Imagine this (this is a really long analogy, so if you don’t want to read please go straight to the end).
You’ve just bought a new car. You’ve taken it to the track a few times and it runs ok, but you really want to get a bit of a tune up and some modifications to make it a little bit faster. Some of your friends at work recommend you go and see a garage that “do some unconventional modifications but I think they’re pretty good”.
You turn up to the workshop. You tell the guy you’re talking to exactly what you want and after explaining in detail, he stops you and starts speaking.
“See now, you don’t want a petrol engine at all. We’re going to rip your engine out and give you a steam engine! It’s lighter and better for the environment”
“But”, you reply, “won’t that make my car slower?”
“No absolutely not. That’s just a myth perpetuated by Big Oil. It will take a few weeks to get used to driving it, but eventually you’ll run more efficiently”
“Oh really? That’s completely news to me. I didn’t know that every other race car team out there is doing the wrong thing, despite having some of the fastest vehicles around”
“Exactly! Your car will be so much nicer to drive, and you won’t be doing all that nasty damage to the environment. One thing – you’ll have to fill the boiler with distilled water, and it needs to burn petrol to run”
“Needing to burn fuel to use expensive distilled water for energy seems quite wasteful. Why not just use a petrol engine so you don’t need to convert forms of energy?”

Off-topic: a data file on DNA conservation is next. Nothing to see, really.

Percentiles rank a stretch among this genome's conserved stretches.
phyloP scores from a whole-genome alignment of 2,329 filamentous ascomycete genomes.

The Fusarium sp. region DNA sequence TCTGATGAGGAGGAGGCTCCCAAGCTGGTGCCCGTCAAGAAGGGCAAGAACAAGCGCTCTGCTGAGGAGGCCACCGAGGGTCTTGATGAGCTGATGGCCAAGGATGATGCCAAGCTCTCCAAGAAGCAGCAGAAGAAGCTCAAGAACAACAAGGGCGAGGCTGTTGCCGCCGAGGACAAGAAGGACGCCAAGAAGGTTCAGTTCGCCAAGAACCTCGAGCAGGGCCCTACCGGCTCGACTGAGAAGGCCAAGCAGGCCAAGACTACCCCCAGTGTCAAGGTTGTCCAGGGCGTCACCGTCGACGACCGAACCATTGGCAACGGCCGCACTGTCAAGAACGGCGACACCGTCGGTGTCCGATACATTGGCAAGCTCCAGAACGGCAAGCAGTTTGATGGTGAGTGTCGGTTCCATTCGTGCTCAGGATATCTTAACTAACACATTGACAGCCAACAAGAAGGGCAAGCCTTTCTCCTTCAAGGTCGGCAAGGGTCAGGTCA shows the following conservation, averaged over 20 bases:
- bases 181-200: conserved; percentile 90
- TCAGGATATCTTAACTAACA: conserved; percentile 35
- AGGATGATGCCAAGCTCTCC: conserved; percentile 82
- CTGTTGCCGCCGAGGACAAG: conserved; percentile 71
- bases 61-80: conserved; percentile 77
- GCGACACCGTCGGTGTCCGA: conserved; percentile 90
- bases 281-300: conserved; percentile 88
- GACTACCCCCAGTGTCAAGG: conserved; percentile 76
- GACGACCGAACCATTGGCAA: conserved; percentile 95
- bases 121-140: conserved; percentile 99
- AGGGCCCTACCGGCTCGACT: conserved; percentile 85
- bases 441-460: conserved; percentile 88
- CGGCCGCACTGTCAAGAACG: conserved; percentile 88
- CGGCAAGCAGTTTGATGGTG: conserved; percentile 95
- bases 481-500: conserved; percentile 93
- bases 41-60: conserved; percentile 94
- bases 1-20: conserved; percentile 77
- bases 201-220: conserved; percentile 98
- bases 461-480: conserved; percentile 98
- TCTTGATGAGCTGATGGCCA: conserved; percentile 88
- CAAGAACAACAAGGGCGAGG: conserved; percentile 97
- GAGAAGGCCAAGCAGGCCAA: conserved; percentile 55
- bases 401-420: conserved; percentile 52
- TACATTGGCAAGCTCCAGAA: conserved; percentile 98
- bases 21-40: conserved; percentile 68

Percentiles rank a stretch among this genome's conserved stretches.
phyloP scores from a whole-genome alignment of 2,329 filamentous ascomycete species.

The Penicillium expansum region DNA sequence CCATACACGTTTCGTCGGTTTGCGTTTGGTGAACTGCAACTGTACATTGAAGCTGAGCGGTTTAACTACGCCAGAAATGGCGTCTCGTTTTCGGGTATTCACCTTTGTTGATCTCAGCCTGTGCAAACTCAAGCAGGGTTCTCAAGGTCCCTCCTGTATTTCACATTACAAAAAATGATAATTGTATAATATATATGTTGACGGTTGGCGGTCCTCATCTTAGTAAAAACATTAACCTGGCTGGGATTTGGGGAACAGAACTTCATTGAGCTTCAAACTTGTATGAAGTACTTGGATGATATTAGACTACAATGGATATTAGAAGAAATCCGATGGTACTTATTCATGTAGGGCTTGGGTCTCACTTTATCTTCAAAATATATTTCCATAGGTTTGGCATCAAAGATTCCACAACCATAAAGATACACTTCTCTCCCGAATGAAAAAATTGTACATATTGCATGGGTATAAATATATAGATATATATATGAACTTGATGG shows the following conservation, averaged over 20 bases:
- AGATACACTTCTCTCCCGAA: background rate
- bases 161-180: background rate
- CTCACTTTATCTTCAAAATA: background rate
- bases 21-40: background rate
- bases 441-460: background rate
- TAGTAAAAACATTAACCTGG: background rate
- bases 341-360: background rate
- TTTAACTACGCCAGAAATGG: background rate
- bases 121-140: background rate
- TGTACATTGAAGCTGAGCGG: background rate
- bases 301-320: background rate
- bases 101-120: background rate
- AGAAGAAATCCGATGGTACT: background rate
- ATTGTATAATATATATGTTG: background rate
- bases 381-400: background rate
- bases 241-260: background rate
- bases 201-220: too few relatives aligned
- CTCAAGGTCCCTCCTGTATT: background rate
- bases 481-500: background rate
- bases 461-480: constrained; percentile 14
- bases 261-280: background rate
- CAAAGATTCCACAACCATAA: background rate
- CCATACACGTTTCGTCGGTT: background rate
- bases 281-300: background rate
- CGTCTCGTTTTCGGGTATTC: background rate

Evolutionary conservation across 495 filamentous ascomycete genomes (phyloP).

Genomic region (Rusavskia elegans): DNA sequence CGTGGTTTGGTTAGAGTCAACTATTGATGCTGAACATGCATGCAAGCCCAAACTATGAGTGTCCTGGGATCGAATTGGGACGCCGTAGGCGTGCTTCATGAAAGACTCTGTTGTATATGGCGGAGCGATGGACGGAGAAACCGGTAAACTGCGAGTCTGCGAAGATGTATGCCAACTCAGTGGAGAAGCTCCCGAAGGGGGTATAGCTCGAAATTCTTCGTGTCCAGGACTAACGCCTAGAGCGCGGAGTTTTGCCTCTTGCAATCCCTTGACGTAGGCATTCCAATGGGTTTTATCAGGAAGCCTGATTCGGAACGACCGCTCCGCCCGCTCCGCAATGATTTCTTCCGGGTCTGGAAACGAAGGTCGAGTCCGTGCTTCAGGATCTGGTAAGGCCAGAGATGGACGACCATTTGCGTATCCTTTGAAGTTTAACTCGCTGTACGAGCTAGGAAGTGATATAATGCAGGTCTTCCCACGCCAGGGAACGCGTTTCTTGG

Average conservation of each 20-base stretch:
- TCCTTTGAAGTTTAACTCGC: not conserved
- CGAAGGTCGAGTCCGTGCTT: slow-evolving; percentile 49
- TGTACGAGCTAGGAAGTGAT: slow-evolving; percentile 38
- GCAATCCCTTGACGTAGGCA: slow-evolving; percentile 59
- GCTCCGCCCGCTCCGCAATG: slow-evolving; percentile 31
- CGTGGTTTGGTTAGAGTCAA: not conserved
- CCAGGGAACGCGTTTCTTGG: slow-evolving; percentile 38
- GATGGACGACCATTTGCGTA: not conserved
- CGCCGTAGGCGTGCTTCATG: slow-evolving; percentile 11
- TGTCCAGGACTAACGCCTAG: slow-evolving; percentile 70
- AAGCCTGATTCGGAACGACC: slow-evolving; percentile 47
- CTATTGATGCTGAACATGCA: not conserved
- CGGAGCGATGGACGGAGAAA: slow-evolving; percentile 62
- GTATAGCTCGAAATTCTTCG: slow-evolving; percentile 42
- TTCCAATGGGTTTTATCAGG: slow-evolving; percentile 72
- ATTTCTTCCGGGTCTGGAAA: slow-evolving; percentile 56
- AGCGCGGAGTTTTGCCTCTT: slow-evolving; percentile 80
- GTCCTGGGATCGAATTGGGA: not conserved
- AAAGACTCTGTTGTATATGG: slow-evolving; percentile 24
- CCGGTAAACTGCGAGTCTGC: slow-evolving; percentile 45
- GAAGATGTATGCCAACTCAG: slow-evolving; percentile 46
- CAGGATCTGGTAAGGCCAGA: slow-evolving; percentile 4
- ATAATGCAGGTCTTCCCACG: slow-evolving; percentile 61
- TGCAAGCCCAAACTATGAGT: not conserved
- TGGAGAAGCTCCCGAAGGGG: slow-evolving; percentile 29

“No that’s all wrong. Please go and talk to this guy who is an expert on steam engines to find out the truth”
“Is he a mechanic?”
“No, he just really likes steam engines and says his car is much faster and runs better once we converted him over. He’s never been able to do anything on the track, but he promises me it’s better”
Seems ridiculous right? This is what happens if you’re a strength/endurance athlete that is preaching ketogenic diets for performance reasons. Now, this is not to say ketogenic diets are completely worthless; there are some good reasons you would follow one. However it’s overwhelmingly clear from the bulk of the research they aren’t ideal for those looking train and compete in the best physical condition they can be as a strength athlete.
My advice? Follow those who have unbiased scientific research to back up their claims – one of our go-to resources for anything nutrition related is Renaissance Periodisation.
Cliffs: find me a somebody who is fast or strong and keto, and I’ll show you somebody who would be faster/stronger if they weren’t.